Dumas very much fleshed out the story. Most particularly, he made the plot climax with Marguerite being forced to break off the affair for the sake of the Duval family’s reputation. But like Marie, Marguerite is dying of tuberculosis. The book was quite successful and in 1852 Dumas adapted his novel for the stage. This is a very clean adaptation, by the way, and is almost indistinguishable from the original book. However, Dumas himself admitted that he created the play solely because he was desperate for money again. Nevertheless, this was what turned Marie Duplessis into one of the most beloved heroines of all time.
The play was extremely popular and the title role became a vehicle for actresses such as Sarah Bernhardt and Ethel Barrymore. During modern times, The Lady of the Camellias or simply Camille was adapted several times for the silver screen. The most famous is the 1936 film Camille starring Greta Garbo and Robert Taylor.
From La Dame aux Camelias
What does it matter? If I am to live a shorter time than most people, I must live more quickly, that is all. But be sure of this, however eternal your love may be and however short a time I have to live, I shall yet live longer than your love.
Giuseppe Verdi saw the play La Dame aux Camelias during a trip to Paris in 1852. He thought it was perfect operatic material. The adaptation he created with his librettist, Francesco Maria Piave, makes very few changes, with the exception of changing Marguerite’s name to Violetta, Armand Duval’s to Alfredo Germont, and the title of the work to La Traviata (The Fallen Woman).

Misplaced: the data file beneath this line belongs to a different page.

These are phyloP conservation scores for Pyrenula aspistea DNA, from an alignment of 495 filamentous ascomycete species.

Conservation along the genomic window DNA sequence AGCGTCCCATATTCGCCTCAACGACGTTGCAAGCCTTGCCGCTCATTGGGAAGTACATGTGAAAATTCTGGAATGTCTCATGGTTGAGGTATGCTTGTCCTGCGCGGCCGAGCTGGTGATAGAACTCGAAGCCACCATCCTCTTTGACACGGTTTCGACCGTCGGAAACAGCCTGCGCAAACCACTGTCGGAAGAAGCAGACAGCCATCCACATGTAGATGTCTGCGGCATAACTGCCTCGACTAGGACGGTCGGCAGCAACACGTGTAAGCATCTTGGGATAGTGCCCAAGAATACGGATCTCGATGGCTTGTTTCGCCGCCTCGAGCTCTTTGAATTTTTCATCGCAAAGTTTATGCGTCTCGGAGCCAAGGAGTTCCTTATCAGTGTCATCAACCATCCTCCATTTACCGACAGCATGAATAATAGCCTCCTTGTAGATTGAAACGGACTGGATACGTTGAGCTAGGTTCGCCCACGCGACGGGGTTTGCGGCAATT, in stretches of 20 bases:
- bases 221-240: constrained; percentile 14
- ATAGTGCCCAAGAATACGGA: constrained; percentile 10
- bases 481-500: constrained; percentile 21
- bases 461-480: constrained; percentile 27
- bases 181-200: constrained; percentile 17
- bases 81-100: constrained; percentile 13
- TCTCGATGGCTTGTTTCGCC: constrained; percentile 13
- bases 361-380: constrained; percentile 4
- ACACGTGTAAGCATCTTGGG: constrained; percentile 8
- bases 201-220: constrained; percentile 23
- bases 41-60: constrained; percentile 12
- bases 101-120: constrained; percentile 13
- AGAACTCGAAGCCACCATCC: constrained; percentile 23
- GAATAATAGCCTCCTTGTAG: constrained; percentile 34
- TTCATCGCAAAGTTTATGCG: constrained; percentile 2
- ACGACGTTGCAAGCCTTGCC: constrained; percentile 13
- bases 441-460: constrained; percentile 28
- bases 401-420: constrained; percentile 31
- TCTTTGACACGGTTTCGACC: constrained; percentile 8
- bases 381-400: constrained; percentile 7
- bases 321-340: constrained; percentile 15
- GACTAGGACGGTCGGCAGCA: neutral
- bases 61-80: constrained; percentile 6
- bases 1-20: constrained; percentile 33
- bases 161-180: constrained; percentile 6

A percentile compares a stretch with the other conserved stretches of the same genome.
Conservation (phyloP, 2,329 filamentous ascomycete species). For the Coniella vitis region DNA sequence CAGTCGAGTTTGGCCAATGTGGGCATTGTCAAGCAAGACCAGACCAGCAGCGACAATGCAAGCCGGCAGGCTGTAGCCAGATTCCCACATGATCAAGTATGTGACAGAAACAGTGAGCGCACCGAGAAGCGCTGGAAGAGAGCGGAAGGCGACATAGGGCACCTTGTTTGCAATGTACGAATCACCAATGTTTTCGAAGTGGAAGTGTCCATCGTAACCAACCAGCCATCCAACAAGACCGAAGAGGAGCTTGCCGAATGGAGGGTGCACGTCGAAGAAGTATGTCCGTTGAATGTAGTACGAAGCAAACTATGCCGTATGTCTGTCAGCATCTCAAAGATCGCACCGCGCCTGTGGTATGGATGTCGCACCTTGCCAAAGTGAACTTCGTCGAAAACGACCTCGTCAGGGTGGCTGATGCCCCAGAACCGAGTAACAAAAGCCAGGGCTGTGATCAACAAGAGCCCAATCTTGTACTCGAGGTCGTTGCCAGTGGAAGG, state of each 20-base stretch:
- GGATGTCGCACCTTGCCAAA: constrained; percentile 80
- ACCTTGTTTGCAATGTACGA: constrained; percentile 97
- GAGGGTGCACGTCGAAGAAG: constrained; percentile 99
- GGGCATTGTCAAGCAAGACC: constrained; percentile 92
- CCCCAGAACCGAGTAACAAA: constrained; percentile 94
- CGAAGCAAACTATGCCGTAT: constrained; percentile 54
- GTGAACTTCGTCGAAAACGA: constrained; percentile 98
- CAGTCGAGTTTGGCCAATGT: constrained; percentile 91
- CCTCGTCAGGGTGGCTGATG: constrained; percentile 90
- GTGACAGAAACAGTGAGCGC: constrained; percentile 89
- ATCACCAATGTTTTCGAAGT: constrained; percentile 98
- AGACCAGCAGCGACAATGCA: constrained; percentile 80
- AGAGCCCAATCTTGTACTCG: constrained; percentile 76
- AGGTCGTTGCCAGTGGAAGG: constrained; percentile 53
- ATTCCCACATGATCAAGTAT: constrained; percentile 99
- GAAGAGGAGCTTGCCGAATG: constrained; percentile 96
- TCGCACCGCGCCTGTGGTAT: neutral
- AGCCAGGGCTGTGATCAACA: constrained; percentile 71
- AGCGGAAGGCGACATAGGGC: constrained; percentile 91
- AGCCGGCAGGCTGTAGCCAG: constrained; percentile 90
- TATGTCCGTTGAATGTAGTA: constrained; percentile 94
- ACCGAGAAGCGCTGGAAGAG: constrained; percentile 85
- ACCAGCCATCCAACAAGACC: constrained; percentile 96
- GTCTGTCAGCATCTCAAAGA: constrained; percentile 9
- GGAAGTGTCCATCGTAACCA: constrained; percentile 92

Supposedly, during Marie Duplessis’ life, she was known as “The Lady of the Camellias”. White camellias were her favorite flower. According at least to what Dumas wrote in his novel, once a month she would apparently trade her white camellias for red, a signal that she should not be approached by any of her prospective clients.
This element is included, although in a more censored form, in La Traviata: During Act I, Violetta delays starting an affair with Alfredo by giving him a flower and telling him to come back when it dies – meaning the next day.
In both the fictional the true accounts of Marie Duplessis’ life, the camellia is a very important symbol. These flowers are very rare and delicate. Even more so, they often bloom only for one day – quite prophetic given the fact Duplessis died at 23.
La Traviata – The Fiasco and the Triumph
La Traviata premiered on March 6, 1853, and was a complete failure – something hard to believe, considering this is now one of the most frequently performed operas of all time. Verdi wrote in a letter to his student, Emanuele Muzio: “Traviata” last night – a fiasco. Was it my fault or the singers’?...Time will tell.
Critics claimed the subject – courtesans, premarital affairs, etc – was too raunchy for public viewing. The singers most certainly did not help matters either: Lodovico Graziani, the tenor playing Alfredo, was hoarse and the baritone playing his father reportedly did not take the work seriously. Although the audience cheered the first act, they began booing and walking out as the opera progressed.